Having cleared customs and changed flights at the huge and bustling Miami airport, and negotiated a tricky ticket endorsement and change of airlines at Orlando airport (the Caracas clerk had neglected to re-ticket us for the new routing), Maritza was clearly functioning on an automatous level only, and seemed incapable of any initiative whatsoever. Obviously we tried to explain to her what was happening, but I do not think much of it sank in, and we gradually asked less and less of her, as it became clearer to her just what she had let herself in for. It is so easy to take for granted the experience and the tricks we (and especially Julie) have spent years learning - even Elena, at less than two tender years of age, was on her seventh international flight, and Maritza, at 47, had probably strayed little further than the two day bus journey between Caracas and her home town in the deserts of Colombian Guajira.

However, also untypically, Elena started playing up the minute we boarded the first plane, and managed to keep it up for the rest of the day, and even to crank up the level throughout the rest of the holiday. Firstly she started a hunger strike, (which we could have lived with for a week), but secondly she started whining and screaming for little or no reason, which broke even Maritza's patience after a few days. We could all stand round and sagely murmur "aah, the terrible two's", but that did nothing to alleviate the frustration and the stress it caused, and I think we were all ready to slap her one by the end of the week. She showed no interest in playing in the snow whatsoever, which surprised me, and howled irrepressibly at her first sledge ride. The only thing she did seem to enjoy was the exorbitantly expensive sleigh rides she was taken on, reciting "Jingle Bells" and the Alphabet Song ad nauseam.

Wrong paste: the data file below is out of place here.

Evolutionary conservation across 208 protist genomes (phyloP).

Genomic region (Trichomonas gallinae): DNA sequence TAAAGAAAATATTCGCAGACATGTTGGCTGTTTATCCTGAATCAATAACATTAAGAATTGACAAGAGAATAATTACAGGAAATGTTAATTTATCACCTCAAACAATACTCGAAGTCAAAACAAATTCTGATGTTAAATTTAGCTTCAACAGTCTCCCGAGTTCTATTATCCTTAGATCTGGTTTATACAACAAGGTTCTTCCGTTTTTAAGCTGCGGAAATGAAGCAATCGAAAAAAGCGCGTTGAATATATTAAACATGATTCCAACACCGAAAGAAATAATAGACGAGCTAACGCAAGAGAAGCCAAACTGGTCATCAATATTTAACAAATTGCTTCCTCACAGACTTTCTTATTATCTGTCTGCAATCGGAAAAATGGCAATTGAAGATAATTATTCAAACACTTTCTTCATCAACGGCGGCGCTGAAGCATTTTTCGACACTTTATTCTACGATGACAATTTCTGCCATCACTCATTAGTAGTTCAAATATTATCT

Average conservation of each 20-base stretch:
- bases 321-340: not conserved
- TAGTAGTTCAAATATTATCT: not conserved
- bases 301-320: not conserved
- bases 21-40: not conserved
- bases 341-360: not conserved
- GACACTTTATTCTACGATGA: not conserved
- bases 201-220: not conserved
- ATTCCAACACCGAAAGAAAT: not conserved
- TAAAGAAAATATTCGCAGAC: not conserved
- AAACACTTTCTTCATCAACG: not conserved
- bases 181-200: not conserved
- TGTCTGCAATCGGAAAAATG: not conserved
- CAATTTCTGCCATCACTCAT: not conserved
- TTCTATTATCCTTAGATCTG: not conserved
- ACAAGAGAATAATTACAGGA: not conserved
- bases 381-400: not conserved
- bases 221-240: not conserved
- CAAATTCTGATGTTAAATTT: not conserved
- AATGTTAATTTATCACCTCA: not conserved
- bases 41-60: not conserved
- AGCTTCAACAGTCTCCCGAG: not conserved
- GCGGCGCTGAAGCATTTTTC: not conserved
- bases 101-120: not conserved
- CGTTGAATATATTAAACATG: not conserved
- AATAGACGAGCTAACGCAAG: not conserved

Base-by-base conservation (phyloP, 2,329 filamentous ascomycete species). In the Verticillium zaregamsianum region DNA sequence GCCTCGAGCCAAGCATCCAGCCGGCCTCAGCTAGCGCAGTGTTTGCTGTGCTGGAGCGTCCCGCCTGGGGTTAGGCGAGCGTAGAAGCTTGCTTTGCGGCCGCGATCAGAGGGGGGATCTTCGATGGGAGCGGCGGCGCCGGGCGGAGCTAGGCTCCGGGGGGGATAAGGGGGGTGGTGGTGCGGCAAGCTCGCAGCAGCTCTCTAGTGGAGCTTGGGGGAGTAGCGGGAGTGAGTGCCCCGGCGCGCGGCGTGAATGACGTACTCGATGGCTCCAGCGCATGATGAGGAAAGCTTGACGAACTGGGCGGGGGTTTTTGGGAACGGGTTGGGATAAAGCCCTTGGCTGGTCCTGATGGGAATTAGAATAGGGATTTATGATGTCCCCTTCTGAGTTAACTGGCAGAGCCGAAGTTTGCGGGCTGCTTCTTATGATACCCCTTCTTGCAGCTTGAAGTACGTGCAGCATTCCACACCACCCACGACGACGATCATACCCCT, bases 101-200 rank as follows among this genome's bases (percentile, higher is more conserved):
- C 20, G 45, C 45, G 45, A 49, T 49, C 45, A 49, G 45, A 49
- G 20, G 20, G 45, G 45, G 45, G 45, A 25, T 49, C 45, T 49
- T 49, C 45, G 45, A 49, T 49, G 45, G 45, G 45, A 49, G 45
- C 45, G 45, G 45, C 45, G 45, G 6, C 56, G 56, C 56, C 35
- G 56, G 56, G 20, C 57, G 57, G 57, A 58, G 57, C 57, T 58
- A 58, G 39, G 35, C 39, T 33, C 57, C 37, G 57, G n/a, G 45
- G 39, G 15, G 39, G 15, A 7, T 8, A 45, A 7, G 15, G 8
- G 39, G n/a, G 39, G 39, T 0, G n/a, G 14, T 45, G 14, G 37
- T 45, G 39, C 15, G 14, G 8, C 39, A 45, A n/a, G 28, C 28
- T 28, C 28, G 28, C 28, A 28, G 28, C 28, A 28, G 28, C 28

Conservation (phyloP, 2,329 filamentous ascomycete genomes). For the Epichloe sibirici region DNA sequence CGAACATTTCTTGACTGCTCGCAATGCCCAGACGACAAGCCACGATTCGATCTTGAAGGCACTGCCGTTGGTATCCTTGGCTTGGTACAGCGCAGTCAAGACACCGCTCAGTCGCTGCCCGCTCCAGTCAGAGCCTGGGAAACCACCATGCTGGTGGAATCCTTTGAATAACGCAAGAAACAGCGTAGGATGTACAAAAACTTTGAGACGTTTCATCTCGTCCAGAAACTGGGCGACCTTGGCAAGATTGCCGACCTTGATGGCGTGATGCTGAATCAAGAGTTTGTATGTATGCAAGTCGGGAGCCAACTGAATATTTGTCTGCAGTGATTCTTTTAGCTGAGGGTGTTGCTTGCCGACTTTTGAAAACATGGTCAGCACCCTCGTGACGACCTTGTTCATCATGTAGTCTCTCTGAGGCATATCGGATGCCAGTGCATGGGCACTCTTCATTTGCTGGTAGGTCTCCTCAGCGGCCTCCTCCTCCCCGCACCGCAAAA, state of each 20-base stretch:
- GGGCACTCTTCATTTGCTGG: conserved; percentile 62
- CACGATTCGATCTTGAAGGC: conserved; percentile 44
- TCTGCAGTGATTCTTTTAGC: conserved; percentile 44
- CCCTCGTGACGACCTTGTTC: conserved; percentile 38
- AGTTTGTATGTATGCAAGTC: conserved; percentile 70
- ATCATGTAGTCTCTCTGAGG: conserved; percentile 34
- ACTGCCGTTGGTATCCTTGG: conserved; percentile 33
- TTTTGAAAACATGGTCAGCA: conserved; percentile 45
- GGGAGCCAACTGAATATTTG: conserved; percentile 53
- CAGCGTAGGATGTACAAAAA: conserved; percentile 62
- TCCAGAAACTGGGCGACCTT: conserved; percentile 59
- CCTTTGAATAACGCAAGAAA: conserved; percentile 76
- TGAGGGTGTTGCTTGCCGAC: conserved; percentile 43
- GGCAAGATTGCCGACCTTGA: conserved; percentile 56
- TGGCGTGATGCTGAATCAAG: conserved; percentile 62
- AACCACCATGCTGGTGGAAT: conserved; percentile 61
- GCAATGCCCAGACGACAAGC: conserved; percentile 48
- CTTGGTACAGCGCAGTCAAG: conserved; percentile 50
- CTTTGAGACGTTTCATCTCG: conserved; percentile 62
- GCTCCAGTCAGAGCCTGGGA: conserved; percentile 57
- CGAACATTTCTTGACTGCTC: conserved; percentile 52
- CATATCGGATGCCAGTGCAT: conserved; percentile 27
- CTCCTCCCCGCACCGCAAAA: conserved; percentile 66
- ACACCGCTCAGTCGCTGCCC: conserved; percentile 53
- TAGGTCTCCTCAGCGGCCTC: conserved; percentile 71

All of which was something of a shame, as the resort we stayed at was lovely (if expensive), there was oodles of snow, and the weather was perfect clear blue skies and record high temperatures (which meant that towards the end of the week the snow was starting to melt, but not so much as to adversely effect the skiing). After four years' absence we gingerly started skiing the green runs, but soon I was throwing myself headlong down blues in my inimitable only-just-in-control style, and Julie was executing her graceful, text-book snowplough turns. Helen and Iain, who had organised everything perfectly for us as usual, also had a great time, as we skied the slopes of Deer Valley (very civilised and very expensive - tissues at the entrance to all ski lifts) and Brighton (snow-boarders and other riff raff, but very pretty and quite a bit cheaper), and also spent a morning cross-country skiing at Solitude (which I found wonderful, although everyone else seemed to have technique and fitness problems). I even found time for a drive around the area on my own to drink in the beautiful scenery of the snow-bound Wasatch Mountains.